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Old 08-19-2011
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Cost of Electronics

Hello everyone, I am new to this forum.

I am interested in knowing what are the expenses related to the electronics on board yachts. How often do marine devices fail or need to be replaced with better and up-to-date ones? Although the total cost of ownership concerns more the acquisition and maintenance of the actual vessel, I believe that electronics can affect the TCO/yr, especially if it is a critical device.

What are your views about this? Do you have an estimate of the costs involved with electronics?

Thanks for taking the time to answer my question!

Leli
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Old 08-19-2011
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My research and (limited) experience is leading me to believe that quality marine electronics last quite a while (10-15 years) if cared for properly.

You may get frustrated with the rapid pace of technology that quickly renders your equipment obsolete, but it will still function for many years.

In the case of anamometers, depth finders and knot meters, I think the instrument head tends to fail before the transducer. Some of these companies, like Signet and Datamarine still offer repair services on even very old, obsolete products.

My advice is to either remove the instrument heads and store them when not in use, or at least have covers for them to protect them from blistering heat and cold winters.

This is all anecdotal though, I'm sorry I don't have any hard figures to back it up.
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Old 08-19-2011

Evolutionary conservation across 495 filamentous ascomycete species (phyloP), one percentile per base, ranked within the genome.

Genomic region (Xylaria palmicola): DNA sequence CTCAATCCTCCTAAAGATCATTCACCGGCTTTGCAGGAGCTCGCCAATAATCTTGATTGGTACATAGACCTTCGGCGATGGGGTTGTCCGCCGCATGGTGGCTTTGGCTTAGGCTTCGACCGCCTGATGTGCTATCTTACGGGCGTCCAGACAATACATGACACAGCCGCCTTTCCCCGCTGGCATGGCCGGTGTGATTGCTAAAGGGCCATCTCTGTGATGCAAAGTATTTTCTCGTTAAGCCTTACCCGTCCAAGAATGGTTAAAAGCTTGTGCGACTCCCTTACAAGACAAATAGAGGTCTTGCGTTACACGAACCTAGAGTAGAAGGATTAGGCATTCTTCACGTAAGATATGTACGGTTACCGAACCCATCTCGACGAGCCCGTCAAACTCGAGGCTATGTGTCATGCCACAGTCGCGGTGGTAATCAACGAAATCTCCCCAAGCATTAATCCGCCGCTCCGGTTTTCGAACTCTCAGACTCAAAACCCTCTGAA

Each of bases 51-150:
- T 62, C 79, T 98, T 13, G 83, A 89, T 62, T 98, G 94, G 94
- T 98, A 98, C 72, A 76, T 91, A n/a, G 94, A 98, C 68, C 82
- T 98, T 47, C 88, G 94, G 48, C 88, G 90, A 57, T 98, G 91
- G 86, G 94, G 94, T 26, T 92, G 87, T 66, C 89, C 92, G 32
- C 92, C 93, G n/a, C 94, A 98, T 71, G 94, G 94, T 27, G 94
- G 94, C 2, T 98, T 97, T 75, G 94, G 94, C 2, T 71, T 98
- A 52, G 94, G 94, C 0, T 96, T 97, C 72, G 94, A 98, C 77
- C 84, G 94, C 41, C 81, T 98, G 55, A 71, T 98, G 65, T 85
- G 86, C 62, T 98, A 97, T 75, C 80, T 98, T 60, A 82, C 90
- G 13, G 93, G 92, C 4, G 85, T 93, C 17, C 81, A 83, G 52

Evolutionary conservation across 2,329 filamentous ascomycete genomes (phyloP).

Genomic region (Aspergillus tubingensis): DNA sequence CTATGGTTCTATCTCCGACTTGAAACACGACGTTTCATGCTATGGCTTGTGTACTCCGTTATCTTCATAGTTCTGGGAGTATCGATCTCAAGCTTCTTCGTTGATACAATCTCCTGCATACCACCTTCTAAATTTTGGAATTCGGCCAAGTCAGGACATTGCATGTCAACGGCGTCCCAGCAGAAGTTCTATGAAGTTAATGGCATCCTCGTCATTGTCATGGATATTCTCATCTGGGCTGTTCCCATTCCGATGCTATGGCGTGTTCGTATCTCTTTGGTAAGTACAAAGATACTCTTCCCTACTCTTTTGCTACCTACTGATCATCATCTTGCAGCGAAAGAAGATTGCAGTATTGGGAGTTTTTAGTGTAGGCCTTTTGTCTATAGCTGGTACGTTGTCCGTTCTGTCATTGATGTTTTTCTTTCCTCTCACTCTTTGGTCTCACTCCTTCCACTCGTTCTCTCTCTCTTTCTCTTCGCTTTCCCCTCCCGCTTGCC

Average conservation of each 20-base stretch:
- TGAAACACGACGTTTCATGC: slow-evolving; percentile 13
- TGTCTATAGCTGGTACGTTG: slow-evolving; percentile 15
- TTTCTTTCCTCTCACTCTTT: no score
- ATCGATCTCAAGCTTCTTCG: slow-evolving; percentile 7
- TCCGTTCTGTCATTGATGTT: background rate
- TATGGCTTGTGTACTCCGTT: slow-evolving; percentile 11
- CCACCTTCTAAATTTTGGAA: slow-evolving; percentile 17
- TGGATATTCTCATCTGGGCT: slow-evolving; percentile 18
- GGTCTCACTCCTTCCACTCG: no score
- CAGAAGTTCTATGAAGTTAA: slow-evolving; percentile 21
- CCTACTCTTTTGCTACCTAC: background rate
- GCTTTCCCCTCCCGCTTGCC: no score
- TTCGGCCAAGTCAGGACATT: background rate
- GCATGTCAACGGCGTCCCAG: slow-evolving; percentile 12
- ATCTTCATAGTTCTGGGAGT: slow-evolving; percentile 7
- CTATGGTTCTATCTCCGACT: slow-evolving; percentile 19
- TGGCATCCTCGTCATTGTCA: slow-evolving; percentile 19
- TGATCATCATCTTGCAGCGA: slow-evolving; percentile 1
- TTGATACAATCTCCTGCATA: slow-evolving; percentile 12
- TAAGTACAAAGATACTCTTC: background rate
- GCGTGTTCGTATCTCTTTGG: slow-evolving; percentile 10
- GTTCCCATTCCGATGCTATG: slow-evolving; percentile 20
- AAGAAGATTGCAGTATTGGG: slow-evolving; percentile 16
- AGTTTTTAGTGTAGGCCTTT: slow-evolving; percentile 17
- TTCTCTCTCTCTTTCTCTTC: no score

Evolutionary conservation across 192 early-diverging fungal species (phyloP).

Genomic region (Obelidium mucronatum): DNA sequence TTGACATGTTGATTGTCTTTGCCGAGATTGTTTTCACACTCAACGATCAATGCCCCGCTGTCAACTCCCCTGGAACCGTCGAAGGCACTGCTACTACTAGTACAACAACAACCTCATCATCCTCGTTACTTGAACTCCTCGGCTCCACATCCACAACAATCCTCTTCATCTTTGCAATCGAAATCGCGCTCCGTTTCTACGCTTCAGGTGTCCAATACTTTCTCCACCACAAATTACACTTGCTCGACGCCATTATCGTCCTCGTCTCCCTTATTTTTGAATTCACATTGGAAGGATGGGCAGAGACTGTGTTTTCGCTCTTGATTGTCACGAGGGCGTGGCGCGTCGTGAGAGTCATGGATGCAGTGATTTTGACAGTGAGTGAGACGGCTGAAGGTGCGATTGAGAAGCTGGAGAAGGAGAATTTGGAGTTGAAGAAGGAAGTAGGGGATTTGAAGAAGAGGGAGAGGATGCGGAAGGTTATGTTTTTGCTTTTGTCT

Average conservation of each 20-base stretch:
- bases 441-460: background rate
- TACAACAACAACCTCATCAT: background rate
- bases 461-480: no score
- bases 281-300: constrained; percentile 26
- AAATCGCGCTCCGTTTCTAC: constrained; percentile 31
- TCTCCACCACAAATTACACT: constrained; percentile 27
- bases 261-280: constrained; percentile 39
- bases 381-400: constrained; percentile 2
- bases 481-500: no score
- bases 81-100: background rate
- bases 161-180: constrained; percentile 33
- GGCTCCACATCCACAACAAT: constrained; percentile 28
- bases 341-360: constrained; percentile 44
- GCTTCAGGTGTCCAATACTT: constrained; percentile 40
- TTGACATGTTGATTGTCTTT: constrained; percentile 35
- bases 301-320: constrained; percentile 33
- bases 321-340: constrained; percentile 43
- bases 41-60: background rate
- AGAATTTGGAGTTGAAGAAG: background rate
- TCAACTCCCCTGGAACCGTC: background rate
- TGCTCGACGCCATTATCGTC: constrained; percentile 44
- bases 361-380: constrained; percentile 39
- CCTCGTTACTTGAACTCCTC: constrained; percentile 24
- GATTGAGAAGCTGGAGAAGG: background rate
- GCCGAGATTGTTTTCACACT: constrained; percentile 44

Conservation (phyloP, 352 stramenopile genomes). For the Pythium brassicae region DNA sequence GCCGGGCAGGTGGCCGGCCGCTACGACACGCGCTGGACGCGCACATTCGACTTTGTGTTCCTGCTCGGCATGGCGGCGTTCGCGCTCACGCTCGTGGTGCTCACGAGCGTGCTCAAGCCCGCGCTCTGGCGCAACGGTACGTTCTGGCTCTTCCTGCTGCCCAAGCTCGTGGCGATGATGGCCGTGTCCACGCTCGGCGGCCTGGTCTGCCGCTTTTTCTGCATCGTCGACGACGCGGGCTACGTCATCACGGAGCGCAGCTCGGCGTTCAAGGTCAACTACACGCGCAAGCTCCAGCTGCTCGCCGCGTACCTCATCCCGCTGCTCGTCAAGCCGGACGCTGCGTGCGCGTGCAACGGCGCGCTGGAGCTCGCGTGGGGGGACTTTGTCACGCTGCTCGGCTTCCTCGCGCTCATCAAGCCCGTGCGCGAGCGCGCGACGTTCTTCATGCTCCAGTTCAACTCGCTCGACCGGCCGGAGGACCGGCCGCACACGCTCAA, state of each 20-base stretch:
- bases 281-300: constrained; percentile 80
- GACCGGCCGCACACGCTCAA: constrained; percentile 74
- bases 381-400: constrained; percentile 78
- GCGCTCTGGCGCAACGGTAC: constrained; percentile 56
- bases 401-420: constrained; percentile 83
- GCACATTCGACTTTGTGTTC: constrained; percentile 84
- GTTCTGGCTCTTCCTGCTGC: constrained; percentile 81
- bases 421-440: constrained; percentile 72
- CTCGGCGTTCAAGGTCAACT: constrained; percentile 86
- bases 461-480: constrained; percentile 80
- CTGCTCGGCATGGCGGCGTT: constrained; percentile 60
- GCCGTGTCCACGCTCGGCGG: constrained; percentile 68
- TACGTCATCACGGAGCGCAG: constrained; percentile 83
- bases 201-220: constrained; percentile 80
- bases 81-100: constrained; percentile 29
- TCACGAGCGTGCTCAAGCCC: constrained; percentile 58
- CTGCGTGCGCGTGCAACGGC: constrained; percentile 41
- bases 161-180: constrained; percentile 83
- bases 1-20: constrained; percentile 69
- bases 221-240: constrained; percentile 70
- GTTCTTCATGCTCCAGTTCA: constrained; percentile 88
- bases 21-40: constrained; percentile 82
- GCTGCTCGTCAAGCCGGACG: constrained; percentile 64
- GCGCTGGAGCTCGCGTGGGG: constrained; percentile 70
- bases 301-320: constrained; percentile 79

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Most electronics save those on deck will generally outlast the point at which you can get support from the manufacturer and the time for that seems to be ever shorter. We have a Raytheon R-20x Radar that continues to be very reliable but have a stock of replacement parts from other failed/discarded units, courtesy of an acquaintance in the electronics business. Similarly, we have a Garmin 2006c now 10 years old that is an excellent piece of gear. Unfortunately, Garmin will not service the device if it needs repair and will not offer charts that will work with the device after discontinuing the last, 2008, update. We had a Raynav LORAN that was 20 years old but worked extremely well as a back-up for our GPS devices but of course the Feds killed LORAN to support the welfare state.

FWIW...
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Old 08-19-2011
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And in the case of the Loran system, those electronics outlasted the US Government. I still know people who are holding on to the Loran electronics they had on their boats hoping that some miracle will occur.
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Old 08-19-2011
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It's a good question and definitely something every potential owner needs to consider. Although not a "requirement" in order to sail, there's a huge "need" to have them. I'm about to replace the electronics on my Newport and I'm looking at a minimum $500.00 if I get a basic GPS/Depth finder, to as much as $2000.00 in order to pick-up an autopilot and basic wind/weather info. And hey, I'm going the cheap route. Electronics are like anything else "big boy toy" related; you can spend as much as you can afford as I know guys that will tell you they have $10k and want to add more. Wouldn't suprise me that this figure is closer to the average cost. If you can count on them for 10 years, then you're looking at $1000 annually.